One of my favourite television programmes at the moment is First Dates, a programme in which French maître d’ Fred Sirieix oversees couples dining together on blind dates in a London restaurant (and, more recently, at a French hotel). The focus of the show, of course, is an exploration of how attraction forms (or does not), but what interests me most is the setting: excellent haute cuisine food, enjoyed à deux, is what creates the mood for romance to blossom. Often the menu interests me as much as the couples!
I love to cook, especially for family gatherings and parties; it gives me an excuse to try out the recipes I collect on my travels. But before cooking comes shopping, and this, I find, can be even more pleasurable. I am not referring to supermarket shopping; there is little soulful about that. I am referring, instead, to shopping in the old-fashioned way, at a market.
In France, where I live in the summer, I love going to the market in my local village for fresh fruits and vegetables, breads and olive oil. It’s a social occasion, a chance to meet friends and neighbours, to talk to stallholders and try their new wares, and invariably I come home laden down with bags.
When I travel, often I am staying at a hotel and thus am unable to cook, but I still like to visit the market and browse, taking in the sights and scents and flavours, the bustling atmosphere. That is how I came to visit the covered market in Cadiz, while researching my Andalucían Nights trilogy. Such a vibrant place! It’s housed in a large, Neoclassical, rectangular building that teems with life – so many people, from housewives buying ingredients for meals at home to chefs stocking their restaurants, all talking at once, questioning, haggling. The moment I took in the scene, I knew I must bring one of my heroines here – for before me was everything I love about Cadiz in one place: light, energy, passion.
When Luna, heroine of Legacy, arrives in Spain, she is plunged into a strange new world. Although she is half-Spanish by birth, she has grown up in America and has few memories of fleeting time spent in Andalucía as a child. She comes across the covered market soon after coming to the city, and enters wide-eyed at the colourful, clamorous sight.
Today, I’d like to take you on a little tour of the Cadiz market, as taken by Luna:
Stall after stall was heaped with fresh, colourful local produce from land and sea. Luna paused to admire the day’s catch of fish lying on slabs of ice, their silver scales glistening under the neon lights; some of which were specimens she had never heard of. She wondered how they were able to keep them looking still so appetizing in the heat.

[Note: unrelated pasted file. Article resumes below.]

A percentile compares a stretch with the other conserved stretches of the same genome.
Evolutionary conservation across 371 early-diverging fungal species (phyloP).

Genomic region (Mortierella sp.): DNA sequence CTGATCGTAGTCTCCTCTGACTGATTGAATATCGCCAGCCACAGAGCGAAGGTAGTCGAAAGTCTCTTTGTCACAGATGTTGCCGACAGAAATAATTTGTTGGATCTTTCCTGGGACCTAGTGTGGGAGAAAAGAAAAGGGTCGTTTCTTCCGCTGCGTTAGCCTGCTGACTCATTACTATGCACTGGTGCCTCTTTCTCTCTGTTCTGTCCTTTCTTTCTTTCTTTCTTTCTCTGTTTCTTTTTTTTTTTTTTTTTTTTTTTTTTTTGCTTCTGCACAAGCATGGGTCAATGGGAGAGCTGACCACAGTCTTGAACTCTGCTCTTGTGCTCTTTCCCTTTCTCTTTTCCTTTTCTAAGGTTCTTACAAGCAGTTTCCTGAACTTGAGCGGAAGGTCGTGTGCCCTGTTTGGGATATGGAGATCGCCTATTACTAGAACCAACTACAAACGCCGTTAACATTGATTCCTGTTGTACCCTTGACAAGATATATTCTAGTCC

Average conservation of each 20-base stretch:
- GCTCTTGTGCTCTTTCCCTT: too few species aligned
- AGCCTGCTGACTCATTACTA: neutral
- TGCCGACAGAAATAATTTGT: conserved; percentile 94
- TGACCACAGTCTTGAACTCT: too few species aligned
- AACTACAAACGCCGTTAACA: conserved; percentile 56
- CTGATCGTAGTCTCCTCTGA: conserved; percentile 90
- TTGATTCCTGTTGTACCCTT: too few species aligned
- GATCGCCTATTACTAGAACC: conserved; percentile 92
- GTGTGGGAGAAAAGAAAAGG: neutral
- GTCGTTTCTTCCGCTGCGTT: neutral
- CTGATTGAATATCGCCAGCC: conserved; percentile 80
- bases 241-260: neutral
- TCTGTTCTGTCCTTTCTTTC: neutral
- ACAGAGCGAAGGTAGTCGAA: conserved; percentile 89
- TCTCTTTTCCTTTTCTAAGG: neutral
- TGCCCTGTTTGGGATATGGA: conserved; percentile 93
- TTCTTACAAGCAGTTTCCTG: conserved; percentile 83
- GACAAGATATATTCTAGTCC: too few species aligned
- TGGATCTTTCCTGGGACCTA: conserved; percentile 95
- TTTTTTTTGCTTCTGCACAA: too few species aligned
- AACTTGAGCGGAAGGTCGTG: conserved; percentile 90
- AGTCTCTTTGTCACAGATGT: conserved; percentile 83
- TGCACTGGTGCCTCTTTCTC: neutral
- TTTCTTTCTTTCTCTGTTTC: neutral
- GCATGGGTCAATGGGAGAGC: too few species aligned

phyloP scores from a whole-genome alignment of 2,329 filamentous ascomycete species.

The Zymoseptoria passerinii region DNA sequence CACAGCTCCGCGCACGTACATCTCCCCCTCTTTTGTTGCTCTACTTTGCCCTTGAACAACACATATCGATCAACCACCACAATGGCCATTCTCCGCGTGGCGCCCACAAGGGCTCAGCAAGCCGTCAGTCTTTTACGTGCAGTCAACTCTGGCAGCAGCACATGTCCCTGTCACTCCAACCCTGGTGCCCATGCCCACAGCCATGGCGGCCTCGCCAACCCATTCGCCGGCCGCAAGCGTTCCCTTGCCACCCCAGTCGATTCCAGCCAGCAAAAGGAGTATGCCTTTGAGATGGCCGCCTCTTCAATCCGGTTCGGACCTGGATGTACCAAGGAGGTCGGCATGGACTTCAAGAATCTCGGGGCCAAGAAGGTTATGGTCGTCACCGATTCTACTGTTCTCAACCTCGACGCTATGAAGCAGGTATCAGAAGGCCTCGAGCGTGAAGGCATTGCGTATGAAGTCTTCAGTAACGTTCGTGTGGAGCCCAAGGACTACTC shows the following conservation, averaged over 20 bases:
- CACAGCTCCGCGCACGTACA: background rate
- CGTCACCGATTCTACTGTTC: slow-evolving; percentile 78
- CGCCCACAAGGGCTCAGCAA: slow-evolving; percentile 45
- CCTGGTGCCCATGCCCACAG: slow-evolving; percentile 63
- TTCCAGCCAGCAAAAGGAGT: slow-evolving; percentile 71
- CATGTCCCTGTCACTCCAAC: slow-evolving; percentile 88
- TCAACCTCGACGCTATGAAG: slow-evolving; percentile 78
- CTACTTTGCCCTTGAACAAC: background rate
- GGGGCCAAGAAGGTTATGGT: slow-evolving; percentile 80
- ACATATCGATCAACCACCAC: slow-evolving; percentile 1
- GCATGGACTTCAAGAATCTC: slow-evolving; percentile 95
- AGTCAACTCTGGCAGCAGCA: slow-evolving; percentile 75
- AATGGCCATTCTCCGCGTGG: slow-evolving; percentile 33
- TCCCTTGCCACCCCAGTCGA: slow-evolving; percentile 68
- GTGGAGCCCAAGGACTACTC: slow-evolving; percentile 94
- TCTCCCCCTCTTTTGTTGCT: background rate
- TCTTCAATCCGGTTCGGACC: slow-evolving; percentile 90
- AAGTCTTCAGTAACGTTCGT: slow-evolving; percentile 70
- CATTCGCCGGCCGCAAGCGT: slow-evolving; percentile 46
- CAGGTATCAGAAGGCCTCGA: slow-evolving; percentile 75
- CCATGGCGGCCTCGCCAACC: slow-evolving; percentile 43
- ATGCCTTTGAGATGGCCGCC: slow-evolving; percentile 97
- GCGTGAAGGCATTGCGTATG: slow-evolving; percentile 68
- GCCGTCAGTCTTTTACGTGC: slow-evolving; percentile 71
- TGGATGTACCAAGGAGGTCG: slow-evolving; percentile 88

‘We have the best red tuna in the world, fished locally in Tarifa,’ the fishmonger proudly told her. He grinned broadly. ‘Only for you, beautiful señorita, I will make it half price.’
Luna laughed. Even the fishmongers here turned on the charm. ‘I’ll come back in a few days, and you’ll have to tell me how to cook it.’
Then she sees eggs on display: rare large white organic eggs, and she decides to gather ingredients for an omelette. After purchasing milk and butter, she peruses the vegetables on offer:
These ranged from incredibly thin beans, tender spinach, young petits pois, baby carrots and globe artichokes, to large cabbages, enormous potatoes, oversized tomatoes that looked more like small pumpkins, and thick asparagus fingers, the like of which she had never seen before.
Luna settles for organic red vine tomatoes, crunchy yellow peppers, and wonderful spindly green chives.
As she moves on, Luna is captivated by the many foods on offer:
There were stores selling Serrano ham, chorizo sausage and the famous chicharrones – fried pork rind – from the coastal town of Chicalana. A woman nodded to Luna, gesturing at her to try a sample from a small bowl. Luna smiled and thanked her, popping a piece into her mouth. It was delicious, but rather heavy and rich. Maybe another day. Instead she chose a bunch of black grapes and a couple of juicy-looking peaches and nectarines, whose sweet fragrance filled the air…
She stopped at the dry foods stand that offered a vast assortment of nuts, glazed fruit and jars of cocoa and ground coffee, and bought a couple of jars and some pistachios. At the next-door counter, the region’s cheeses were on display, so she selected some queso de cabra. On the way out, she picked up a medley of olives, a bottle of olive oil, and a loaf of bread from the bakery.
Quite a shopping spree, I’m sure you will agree. It is inspired by my own visit to the Cadiz market, where I first tried chicharrones and I bought all kinds of foods for an impromptu picnic on the beach. I did not, however, sample the Albariño (a kind of wine) sold at the oyster stall, which my hero Ruy notes ‘can make you lose a whole afternoon’. Cadiz is too fabulous a city to waste a moment!
Do you visit a local market? Have you visited any abroad? I would love to hear about your experiences.